February 14, 2018
If you think back to the last time you talked to your doctor, did you come away from the doctors office wondering what about half of what was said actually meant?
If you think you heard a lot of medical “mumbo jumbo” then you are not alone. It’s a frequent problem – lost in translation.
Medical experts use words that need deciphering by us ordinary people. It’s very important that we understand, so that we can be partners in our own care and decision making.
And yes, it’s ok to tell health care providers that they sound like they are speaking in Greek or Latin, because sometimes they are! Medical terms go back a long way and can be hard to say and impossible to spell.
Of course you can ask a HealthUnlocked community – most of us have had to learn this stuff too.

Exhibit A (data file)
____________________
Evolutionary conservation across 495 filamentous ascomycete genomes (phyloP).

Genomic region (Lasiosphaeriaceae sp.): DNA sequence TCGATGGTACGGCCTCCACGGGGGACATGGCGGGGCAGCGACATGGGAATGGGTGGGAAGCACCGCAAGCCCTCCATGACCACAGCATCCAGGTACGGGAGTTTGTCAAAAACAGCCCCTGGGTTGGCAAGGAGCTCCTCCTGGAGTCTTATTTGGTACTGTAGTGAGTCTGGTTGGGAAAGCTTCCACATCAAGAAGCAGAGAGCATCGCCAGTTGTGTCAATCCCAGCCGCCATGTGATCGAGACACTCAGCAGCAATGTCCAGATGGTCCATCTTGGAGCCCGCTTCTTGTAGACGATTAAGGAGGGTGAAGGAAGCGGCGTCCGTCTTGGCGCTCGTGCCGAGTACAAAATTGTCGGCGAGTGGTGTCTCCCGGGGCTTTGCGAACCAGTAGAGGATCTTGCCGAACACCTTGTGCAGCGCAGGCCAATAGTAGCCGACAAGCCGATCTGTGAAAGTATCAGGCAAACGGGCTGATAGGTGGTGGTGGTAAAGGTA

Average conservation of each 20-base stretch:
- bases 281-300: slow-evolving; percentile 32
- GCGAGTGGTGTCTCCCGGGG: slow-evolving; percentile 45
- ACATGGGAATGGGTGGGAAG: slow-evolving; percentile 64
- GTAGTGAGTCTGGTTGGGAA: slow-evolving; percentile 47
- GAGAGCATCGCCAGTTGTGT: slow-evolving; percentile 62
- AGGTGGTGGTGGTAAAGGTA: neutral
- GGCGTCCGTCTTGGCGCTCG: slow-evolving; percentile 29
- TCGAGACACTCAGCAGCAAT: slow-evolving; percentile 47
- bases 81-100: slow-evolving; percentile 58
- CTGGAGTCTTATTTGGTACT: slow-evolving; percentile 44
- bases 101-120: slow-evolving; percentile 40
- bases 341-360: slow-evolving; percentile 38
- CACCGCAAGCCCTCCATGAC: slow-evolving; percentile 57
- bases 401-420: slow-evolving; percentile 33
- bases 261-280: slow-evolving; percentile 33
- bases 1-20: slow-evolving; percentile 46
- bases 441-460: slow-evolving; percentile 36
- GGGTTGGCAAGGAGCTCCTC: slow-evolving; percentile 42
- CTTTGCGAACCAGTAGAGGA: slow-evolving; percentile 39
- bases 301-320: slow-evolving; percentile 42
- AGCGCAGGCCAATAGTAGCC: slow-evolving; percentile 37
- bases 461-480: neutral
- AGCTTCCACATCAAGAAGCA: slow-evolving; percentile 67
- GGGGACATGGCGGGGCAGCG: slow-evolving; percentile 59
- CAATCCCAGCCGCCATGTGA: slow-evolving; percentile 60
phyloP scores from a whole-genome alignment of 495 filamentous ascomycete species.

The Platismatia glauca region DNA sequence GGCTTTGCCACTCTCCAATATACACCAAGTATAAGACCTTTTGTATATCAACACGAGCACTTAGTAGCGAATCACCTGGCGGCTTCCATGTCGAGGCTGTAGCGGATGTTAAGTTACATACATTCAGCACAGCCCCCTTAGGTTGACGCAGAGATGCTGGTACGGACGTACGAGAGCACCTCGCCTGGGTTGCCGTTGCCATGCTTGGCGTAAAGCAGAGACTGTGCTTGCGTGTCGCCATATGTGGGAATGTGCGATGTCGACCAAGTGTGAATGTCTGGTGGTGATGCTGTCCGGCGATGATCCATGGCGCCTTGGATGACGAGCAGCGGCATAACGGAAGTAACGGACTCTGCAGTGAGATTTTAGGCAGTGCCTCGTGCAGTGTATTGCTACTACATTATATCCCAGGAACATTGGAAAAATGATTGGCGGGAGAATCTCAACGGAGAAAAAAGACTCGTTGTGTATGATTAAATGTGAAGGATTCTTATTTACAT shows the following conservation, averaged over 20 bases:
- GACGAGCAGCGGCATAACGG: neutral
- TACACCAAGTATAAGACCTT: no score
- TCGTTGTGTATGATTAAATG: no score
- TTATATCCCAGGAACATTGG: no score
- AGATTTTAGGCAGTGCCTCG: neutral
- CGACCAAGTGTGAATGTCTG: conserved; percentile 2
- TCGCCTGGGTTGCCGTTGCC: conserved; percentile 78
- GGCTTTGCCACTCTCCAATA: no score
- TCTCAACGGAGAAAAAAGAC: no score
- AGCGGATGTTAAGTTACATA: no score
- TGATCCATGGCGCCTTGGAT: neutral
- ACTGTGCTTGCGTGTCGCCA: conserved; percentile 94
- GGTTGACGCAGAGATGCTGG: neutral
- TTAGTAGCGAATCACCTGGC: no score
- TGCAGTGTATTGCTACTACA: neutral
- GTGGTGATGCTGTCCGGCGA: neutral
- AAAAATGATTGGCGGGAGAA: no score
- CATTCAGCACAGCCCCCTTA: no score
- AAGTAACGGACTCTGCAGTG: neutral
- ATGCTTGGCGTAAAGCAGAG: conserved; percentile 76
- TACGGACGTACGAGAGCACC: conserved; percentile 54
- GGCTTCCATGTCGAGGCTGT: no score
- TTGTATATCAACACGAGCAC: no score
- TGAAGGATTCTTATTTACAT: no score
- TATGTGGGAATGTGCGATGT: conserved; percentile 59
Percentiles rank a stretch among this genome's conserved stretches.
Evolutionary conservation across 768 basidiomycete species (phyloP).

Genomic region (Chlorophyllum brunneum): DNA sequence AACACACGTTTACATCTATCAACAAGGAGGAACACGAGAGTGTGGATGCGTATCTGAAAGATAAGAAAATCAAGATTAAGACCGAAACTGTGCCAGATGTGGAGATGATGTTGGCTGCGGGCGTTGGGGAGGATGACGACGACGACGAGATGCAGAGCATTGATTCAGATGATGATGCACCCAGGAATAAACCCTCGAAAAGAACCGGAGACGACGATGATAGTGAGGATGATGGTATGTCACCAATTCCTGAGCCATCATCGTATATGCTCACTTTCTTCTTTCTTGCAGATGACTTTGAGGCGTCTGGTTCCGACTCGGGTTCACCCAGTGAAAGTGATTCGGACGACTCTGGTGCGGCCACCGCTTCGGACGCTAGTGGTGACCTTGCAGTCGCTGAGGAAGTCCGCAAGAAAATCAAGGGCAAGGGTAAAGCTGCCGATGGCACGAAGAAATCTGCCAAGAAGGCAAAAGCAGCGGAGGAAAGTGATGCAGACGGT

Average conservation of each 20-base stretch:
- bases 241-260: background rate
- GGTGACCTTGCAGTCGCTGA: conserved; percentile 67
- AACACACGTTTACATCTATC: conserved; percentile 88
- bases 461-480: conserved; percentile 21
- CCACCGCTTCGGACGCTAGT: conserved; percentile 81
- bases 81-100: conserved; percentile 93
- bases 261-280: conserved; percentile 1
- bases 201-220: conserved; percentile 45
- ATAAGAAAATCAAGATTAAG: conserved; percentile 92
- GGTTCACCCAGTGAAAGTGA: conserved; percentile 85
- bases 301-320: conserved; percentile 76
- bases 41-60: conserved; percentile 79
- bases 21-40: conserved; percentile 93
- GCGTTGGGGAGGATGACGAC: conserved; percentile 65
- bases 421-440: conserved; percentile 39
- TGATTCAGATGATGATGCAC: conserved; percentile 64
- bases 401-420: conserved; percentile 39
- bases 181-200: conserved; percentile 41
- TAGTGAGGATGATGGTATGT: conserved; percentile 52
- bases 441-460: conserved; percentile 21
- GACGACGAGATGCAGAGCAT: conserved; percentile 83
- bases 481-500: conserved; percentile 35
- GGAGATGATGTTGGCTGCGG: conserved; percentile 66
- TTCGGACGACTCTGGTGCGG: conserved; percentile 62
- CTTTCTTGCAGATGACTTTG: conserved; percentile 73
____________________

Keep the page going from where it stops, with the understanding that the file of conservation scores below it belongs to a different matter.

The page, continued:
You will have probably used the word “morbid” before. It might refer to someone who tends to expect the worst or thinks about death all the time!
In medicine “morbidity” means that something is causing serious problems. For example overweight people who are getting lots of exercise maybe called “fat but fit”. But being very overweight in a person is usually called “morbidly obese” when there are serious health risks, or “morbidity”.
As you know, obesity and diabetes go hand in hand. Together they are called comorbid conditions. If you add in other conditions then you have comorbidities.
Let’s say for example that you have been diagnosed with high blood pressure, diabetes, obesity, AND you have joint pain too. That means several comorbidities that are related.
Only exercise is pretty much guaranteed to help with all the comorbid conditions you might experience, including diabetes and depression. That is why it is so important to start moving to help with joint pain and everything else.
That is the why, but what about the how? The Start Moving community can help. Find out more
By Rolf Taylor